This is a public version of the members-only Fiddle with Darol Anger, at ArtistWorks. Functionality is limited, but CLICK HERE for full access if you’re ready to take your playing to the next level.

These lessons are available only to members of Fiddle with Darol Anger.
Join Now

Beginner Fiddle
 ≡ 
Intermediate Fiddle
 ≡ 
Advanced Fiddle
 ≡ 
Jazz & Blues Fiddle
 ≡ 
30 Day Challenge
 ≡ 
+Music
 ≡ 
Video Exchange Archive
 ≡ 
«Prev of Next»

Fiddle Lessons: Scales You'll Use: Major Scale

Video Exchanges () submit video Submit a Video Lesson Resources () This lesson calls for a video submission
Study Materials Music Theory
information below
Lesson Specific Downloads
Play Along Tracks
Close
resource information below Close
Collaborations for
resource information below Close
Submit a video for   
Fiddle

This video lesson is available only to members of
Fiddle with Darol Anger.

Join Now

information below Close
Information
 ≡ 
Course Description
 ≡ 

This page contains a transcription of a video lesson from Fiddle with Darol Anger. This is only a preview of what you get when you take Fiddle Lessons at ArtistWorks. The transcription is only one of the valuable tools we provide our online members. Sign up today for unlimited access to all lessons, plus submit videos to your teacher for personal feedback on your playing.

CLICK HERE for full access.
X
Log In
X
[MUSIC]
All right.
Well, welcome to your online scale
dictionary here.
And this, you can come to this little
section.
And if you're have troubling with a scale.
If you're thinking about a scale that you
know, you're not totally sure of.
You can come in here.
And pick out that scale and find the
heading and we'll discuss it.
These are gonna be short we're starting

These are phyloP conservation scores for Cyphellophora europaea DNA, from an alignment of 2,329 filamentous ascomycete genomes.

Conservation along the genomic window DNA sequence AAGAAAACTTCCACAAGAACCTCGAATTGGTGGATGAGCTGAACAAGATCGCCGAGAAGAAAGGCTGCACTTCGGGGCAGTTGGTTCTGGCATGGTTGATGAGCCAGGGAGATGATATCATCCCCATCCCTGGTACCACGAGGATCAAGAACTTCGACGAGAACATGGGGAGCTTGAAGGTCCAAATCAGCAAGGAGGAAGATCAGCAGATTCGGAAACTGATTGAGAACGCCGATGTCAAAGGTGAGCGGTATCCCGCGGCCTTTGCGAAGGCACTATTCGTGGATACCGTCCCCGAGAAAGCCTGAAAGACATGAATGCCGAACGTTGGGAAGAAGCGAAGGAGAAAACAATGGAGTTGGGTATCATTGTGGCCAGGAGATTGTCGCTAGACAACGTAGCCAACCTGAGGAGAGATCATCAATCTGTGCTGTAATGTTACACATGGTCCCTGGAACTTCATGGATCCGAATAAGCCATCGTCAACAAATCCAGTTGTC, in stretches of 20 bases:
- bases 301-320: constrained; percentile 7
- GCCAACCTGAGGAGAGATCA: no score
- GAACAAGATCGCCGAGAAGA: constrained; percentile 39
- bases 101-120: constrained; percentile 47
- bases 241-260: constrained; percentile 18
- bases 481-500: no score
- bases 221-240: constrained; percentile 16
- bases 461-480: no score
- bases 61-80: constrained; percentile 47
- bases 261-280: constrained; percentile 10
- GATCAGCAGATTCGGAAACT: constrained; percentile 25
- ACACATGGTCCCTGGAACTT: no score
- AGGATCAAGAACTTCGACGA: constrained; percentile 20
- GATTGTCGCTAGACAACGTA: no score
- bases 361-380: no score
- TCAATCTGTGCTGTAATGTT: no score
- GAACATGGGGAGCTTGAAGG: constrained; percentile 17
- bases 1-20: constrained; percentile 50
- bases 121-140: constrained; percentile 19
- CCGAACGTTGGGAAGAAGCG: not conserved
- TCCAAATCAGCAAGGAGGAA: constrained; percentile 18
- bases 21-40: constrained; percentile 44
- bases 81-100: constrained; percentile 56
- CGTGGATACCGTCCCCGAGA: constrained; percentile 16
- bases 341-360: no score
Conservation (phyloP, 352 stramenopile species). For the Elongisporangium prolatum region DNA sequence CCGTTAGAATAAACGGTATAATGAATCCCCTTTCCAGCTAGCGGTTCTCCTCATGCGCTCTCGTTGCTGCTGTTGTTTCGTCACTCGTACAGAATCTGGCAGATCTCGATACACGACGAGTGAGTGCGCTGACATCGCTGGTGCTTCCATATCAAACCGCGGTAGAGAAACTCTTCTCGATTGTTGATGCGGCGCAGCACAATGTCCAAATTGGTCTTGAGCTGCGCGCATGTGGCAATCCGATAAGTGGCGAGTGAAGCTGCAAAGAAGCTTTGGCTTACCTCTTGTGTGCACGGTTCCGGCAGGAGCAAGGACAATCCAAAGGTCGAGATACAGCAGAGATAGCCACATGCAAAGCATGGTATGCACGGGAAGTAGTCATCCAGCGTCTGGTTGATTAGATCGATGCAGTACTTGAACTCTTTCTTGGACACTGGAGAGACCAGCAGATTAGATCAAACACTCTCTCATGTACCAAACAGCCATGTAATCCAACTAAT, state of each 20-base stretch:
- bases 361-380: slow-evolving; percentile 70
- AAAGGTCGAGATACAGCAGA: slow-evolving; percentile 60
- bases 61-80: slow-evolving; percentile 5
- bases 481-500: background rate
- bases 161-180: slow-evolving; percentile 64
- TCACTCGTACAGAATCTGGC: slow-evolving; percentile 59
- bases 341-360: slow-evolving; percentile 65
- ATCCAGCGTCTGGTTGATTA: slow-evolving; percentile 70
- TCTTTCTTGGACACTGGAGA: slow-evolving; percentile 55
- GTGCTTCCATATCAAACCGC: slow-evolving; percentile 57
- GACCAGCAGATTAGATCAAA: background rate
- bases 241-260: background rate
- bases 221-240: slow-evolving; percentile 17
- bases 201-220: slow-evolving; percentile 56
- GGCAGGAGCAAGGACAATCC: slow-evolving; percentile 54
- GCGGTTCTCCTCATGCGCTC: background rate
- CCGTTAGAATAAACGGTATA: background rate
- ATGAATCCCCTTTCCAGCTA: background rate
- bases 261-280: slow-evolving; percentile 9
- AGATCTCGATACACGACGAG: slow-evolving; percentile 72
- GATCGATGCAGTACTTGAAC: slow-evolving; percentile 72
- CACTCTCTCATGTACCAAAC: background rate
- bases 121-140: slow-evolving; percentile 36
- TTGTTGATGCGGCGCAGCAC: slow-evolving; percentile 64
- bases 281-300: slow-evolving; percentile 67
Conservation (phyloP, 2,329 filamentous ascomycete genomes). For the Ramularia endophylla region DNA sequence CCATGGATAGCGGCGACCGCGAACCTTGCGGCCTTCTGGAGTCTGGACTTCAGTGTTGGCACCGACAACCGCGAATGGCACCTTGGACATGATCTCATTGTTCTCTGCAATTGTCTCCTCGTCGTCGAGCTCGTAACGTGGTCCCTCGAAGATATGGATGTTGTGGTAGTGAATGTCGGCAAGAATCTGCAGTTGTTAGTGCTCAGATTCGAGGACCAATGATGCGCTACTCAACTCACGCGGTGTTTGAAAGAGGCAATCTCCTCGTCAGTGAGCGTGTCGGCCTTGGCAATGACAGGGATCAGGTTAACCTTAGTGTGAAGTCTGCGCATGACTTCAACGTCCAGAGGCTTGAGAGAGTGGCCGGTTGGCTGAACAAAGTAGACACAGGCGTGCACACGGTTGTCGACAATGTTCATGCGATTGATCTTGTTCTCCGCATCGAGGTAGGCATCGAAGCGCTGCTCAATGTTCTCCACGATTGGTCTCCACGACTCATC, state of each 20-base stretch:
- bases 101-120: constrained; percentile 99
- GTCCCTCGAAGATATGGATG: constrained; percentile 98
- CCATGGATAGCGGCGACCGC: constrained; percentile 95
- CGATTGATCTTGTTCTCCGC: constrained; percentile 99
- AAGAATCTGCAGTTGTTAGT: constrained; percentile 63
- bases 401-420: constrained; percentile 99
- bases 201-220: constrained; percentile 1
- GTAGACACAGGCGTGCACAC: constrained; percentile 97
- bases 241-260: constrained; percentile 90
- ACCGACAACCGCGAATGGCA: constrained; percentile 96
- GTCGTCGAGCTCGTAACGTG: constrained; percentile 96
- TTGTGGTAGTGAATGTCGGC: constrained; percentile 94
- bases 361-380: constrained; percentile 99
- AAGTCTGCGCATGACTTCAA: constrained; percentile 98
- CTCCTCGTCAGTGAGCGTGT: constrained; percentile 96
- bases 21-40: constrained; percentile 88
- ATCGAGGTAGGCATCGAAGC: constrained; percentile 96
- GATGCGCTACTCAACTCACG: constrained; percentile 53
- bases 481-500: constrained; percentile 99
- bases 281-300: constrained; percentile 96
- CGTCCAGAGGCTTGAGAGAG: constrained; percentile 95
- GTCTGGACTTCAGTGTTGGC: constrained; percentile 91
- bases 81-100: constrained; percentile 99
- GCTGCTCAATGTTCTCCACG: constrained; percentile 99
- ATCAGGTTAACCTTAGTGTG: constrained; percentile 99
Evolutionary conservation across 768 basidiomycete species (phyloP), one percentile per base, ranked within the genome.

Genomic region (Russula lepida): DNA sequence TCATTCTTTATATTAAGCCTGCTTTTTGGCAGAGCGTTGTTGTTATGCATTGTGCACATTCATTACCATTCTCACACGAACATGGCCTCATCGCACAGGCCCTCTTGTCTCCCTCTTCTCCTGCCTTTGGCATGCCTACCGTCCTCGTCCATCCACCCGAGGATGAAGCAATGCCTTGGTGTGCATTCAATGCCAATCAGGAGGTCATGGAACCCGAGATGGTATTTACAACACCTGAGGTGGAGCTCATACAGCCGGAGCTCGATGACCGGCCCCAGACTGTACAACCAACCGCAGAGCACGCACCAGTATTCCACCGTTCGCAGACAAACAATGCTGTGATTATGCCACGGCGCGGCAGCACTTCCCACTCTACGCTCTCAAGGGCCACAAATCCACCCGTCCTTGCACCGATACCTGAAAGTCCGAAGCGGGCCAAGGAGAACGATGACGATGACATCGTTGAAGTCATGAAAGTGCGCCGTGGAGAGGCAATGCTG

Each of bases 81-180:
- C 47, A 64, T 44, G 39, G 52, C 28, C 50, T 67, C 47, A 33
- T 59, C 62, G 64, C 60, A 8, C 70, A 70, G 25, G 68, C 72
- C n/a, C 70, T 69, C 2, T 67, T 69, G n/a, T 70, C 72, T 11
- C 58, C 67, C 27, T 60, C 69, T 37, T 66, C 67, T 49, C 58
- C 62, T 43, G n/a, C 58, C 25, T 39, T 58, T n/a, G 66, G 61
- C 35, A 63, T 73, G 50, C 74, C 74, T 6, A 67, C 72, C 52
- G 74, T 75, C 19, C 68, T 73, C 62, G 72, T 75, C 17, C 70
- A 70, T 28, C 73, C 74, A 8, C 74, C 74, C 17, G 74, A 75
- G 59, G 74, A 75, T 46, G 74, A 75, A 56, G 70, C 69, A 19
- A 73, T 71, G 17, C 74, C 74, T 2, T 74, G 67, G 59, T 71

with the major scale.
Right?
So this is
connected to the five chord qualities we
were talking about in an earlier lesson.
Should refer back to that.
But that first chord quality is major.
Major seven.
So a major scale, is also a major seven
scale.
So if I played a D major scale.
[MUSIC]
Because that major seven.
[SOUND] One, two, three, four, five, six,
seven, and if you're not, if you're
unclear on the numbering thing, go back
and refer to numbering the note intervals.
That's a separate lesson.
But, we're just talking about the major
seven.
[MUSIC]
Always
good to be strong in your major key.
I know everybody's played that.
It's probably the first scale you'll ever
play.
But, it's always a good one to be clear
about.
Major seven chords mean you're playing a
major scale.
[MUSIC]
And
there's all kinds of ways to practice
major scale.
[MUSIC]
There's the diatonic arpeggios.
If you're unclear on that, go back,
refer to the Diatonic pages part one
through three.
There's a lot of interesting
things like that, but we can.
Right?
That kind of stuff.
All that kind of stuff.
So that is our major seventh scale.
So when you see a major seven chord,
you know that you're gonna be playing a
major scale.
[MUSIC]
And
best is to whatever scale you're playing
in.
[MUSIC]
Try shifting around.
[MUSIC]
You know,
try it playing it different places on the
neck using all four hand positions, right,
where you're playing with the tonic on the
one.
[MUSIC]
Where the tonic on the two.
[MUSIC]
Tonic on the three.
[MUSIC]
And the tonic on the four.
[MUSIC]
Right,
all those different ways of fitting that
major scale into your hand positions.
Okay.
[MUSIC]